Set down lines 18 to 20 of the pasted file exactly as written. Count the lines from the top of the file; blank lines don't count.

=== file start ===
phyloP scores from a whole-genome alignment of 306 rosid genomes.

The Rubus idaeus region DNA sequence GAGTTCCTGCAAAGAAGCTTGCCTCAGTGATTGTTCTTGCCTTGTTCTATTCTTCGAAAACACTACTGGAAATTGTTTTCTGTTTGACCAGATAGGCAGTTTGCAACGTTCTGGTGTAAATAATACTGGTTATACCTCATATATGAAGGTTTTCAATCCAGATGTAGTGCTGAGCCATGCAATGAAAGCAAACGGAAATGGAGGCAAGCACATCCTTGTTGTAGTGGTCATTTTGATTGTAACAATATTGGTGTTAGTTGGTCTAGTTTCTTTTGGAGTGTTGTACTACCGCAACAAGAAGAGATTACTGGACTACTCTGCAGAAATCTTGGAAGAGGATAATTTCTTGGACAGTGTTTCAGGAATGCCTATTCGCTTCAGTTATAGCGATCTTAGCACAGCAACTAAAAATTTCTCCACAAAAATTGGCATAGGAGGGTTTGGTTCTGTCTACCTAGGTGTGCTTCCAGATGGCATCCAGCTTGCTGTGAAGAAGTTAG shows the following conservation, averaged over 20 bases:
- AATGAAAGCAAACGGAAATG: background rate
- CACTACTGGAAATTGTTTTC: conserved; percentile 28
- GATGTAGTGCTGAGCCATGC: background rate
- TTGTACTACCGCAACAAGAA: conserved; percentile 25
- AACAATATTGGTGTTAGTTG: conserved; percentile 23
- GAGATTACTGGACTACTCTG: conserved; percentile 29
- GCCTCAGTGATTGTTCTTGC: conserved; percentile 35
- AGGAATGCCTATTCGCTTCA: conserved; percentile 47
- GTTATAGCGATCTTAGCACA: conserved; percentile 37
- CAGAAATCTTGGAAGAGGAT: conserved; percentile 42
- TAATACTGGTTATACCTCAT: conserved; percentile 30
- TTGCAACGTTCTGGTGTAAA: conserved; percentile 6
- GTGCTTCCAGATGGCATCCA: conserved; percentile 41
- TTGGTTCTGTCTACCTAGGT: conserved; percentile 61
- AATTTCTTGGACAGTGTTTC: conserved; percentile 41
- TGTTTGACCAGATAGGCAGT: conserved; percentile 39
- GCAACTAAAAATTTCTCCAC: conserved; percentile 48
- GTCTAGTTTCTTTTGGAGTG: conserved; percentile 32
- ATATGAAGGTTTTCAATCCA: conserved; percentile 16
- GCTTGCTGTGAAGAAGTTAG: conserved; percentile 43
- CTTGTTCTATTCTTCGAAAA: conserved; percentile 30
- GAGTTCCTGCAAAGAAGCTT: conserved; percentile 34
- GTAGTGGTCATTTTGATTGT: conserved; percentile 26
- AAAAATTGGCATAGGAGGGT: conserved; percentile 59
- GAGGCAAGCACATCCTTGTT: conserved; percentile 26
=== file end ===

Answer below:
- TGTTTGACCAGATAGGCAGT: conserved; percentile 39
- GCAACTAAAAATTTCTCCAC: conserved; percentile 48
- GTCTAGTTTCTTTTGGAGTG: conserved; percentile 32